Ancient Super-Ingredient Tahini Is Now Popping up in *All* the Foods—but Is It Healthy?

Photo: Getty Images/vaaseenaa
When the internet deems a certain superfood "cool," it follows that foodies everywhere will start dreaming up ways to pack the newest darling into meals both sweet and savory. (Case in point: The avocado craze has officially breached even baked goods.) So when I noticed sesame-seed-derived tahini—a tan condiment that's a mainstay in Mediterranean and Middle Eastern cuisine—starting to play the food-course field (sorry, hummus), I found myself experiencing Jonathan Van Ness–levels of curiosity. Why is this seed butter worthy of oatmeals, quinoa bowls, and desserts alike? Its benefits must be pretty great.

The first reason is the flavor. The sesame derivative has a robust, slightly bitter taste that's just as rich as your standard almond or peanut butter. This trait allows the ingredient to stealthily disguise itself in, well, just about anything. And second, tahini is dairy-free, keto-compliant, and packed with nutrients. (More on that below.) Basically, it's a versatile yet nutritious powerhouse.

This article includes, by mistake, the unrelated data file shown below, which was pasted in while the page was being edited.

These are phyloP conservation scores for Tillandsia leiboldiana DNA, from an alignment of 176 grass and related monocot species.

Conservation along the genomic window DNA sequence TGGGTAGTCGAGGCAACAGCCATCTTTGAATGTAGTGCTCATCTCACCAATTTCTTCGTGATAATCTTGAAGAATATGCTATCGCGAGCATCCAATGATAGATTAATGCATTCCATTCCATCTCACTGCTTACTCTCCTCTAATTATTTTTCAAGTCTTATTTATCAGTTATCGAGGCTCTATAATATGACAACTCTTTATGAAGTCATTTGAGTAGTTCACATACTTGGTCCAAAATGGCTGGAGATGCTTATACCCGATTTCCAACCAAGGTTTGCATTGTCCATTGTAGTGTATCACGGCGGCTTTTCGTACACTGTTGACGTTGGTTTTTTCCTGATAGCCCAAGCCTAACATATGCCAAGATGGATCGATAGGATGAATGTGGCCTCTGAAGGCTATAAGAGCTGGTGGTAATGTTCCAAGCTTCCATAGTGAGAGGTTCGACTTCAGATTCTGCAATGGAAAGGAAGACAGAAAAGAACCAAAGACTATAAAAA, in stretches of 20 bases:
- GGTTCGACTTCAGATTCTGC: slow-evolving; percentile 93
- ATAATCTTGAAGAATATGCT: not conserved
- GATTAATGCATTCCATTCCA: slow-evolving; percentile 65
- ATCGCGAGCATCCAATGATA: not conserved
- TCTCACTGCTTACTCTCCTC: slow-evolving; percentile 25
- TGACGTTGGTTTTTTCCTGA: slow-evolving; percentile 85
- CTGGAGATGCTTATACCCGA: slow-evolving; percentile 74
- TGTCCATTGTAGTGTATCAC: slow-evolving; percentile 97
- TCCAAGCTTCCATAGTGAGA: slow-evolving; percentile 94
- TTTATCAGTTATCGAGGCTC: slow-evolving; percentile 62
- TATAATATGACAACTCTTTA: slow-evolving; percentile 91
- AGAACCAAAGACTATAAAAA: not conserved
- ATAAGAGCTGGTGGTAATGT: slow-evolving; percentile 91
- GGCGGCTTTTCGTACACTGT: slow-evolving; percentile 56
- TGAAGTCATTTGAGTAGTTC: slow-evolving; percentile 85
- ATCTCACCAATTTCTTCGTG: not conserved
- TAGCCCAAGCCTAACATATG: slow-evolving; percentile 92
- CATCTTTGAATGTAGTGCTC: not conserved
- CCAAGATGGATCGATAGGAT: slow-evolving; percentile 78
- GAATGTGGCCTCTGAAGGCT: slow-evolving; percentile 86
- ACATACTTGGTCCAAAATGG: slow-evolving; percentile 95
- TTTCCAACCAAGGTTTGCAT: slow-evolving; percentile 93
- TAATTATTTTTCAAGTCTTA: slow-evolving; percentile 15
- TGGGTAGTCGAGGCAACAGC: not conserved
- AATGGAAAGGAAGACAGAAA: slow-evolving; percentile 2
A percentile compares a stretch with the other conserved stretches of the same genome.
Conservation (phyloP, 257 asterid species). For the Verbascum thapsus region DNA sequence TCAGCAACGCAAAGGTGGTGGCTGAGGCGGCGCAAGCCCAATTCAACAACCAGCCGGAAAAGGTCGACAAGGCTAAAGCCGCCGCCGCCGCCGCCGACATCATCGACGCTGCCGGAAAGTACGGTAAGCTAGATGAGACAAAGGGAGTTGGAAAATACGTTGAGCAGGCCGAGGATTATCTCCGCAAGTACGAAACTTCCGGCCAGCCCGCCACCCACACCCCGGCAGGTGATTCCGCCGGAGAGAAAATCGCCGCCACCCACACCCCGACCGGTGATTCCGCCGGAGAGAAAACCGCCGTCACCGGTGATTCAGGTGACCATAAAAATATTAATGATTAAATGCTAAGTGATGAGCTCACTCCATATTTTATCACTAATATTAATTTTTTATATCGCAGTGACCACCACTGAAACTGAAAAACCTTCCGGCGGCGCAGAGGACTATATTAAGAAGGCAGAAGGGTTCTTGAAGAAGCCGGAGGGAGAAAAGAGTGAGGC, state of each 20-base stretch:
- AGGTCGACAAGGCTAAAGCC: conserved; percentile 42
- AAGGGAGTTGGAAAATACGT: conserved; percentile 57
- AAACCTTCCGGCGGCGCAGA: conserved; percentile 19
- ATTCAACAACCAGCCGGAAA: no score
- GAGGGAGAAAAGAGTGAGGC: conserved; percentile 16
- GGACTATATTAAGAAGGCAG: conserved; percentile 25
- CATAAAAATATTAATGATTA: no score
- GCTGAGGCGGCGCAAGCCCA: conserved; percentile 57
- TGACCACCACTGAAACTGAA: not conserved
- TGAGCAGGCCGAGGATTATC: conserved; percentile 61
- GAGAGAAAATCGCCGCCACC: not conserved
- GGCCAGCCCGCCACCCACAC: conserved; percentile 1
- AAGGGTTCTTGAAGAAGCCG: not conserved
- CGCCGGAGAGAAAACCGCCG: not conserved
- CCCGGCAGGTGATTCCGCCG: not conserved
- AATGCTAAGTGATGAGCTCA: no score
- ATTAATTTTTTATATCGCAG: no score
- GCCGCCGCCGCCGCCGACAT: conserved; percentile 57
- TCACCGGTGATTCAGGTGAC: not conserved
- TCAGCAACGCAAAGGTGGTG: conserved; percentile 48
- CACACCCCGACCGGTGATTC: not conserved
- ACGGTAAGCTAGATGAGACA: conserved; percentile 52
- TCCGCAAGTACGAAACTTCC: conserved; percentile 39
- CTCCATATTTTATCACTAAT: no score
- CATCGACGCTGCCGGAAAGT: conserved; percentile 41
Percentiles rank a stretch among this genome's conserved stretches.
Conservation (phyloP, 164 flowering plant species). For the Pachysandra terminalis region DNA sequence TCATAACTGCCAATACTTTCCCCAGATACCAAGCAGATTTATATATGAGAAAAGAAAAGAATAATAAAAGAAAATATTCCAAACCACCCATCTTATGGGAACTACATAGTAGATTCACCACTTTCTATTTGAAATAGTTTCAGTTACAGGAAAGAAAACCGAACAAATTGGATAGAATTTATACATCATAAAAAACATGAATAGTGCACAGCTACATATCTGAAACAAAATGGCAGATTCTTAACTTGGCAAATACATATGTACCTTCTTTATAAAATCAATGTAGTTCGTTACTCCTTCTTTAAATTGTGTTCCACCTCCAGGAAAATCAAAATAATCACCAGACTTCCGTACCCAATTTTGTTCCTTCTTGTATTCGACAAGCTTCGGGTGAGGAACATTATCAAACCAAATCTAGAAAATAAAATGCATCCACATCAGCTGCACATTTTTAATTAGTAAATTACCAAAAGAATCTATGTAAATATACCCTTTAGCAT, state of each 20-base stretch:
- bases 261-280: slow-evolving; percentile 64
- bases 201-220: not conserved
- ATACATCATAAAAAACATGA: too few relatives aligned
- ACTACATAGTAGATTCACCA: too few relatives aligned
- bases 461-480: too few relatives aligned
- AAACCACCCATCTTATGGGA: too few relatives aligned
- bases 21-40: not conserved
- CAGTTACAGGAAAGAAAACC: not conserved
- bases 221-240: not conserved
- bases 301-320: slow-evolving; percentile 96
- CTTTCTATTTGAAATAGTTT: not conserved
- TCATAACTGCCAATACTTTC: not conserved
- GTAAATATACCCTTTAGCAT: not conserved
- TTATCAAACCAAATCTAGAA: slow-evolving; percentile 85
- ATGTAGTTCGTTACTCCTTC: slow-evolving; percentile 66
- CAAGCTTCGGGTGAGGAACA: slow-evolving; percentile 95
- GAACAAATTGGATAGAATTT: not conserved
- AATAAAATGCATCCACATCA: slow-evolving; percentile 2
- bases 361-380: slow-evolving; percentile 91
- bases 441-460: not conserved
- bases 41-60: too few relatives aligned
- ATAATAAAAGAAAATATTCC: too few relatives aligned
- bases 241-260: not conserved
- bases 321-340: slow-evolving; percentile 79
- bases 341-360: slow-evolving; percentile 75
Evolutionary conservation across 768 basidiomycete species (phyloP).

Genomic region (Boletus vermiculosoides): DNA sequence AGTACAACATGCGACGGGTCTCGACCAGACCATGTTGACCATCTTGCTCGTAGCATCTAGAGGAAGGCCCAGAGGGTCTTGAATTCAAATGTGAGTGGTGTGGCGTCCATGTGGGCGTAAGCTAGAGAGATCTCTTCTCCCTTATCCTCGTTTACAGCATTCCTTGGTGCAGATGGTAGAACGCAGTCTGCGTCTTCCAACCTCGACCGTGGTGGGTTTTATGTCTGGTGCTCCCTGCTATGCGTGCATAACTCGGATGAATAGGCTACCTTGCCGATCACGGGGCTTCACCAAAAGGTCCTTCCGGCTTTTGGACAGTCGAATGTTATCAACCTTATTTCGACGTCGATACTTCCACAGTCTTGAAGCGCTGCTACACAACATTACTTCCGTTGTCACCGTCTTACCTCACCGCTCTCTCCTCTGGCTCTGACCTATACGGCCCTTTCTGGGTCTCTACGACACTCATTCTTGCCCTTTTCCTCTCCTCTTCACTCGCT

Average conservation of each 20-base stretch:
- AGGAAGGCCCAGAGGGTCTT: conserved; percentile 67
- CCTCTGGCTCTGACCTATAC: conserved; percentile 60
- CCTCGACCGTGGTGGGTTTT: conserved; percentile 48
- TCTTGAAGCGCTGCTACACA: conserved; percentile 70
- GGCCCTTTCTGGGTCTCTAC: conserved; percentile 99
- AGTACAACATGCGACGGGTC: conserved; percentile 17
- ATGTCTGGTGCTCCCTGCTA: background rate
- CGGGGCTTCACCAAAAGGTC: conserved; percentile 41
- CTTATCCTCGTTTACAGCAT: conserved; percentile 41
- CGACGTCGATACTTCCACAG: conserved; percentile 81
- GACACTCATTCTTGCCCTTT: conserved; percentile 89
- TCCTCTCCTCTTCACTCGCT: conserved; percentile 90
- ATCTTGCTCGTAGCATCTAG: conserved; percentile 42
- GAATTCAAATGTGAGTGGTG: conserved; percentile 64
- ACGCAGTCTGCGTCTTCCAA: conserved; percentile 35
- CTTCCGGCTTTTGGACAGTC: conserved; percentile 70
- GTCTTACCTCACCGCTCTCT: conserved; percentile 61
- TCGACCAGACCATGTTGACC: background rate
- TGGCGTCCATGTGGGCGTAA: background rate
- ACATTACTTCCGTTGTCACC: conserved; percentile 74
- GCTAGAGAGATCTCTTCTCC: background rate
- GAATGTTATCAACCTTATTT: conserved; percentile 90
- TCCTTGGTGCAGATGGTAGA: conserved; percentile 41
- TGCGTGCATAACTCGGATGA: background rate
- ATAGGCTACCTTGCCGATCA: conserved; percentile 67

Check out 3 reasons a tablespoon of tahini can boost vegan mac and cheese and ice cream alike.

1. Healthy fats galore

Of every nut and seed out there, sesame seeds contain the highest oil content by weight, Dr. Axe reports. Since these mighty seeds are composed of 55 percent oil and 20 percent protein, they provide your bod with healthy fats (which are key to cognitive health) and essential amino acids (which help build healthy skin, strong bones, and muscle mass).

2. Get ready to glow

When you combine the amino acids, vitamin E, B vitamins, trace minerals, zinc, and fatty acids all found in tahini, you're left with a glow-inducing cocktail fit to soothe many a skin woe.

3. Hello, anti-inflammatory properties

One study notes that sesame has a high absorption rate for compounds like tocopherol, which is found in inflammation-fighting vitamin E. Subjects in the study who ingested sesame oil instead of walnut or soy oil had 19.1 percent higher levels of tocopherol on average than their counterparts.

Now that you're in the know about tahini, meet two other of-the-moment powerhouse foods: lucuma fruit and algae

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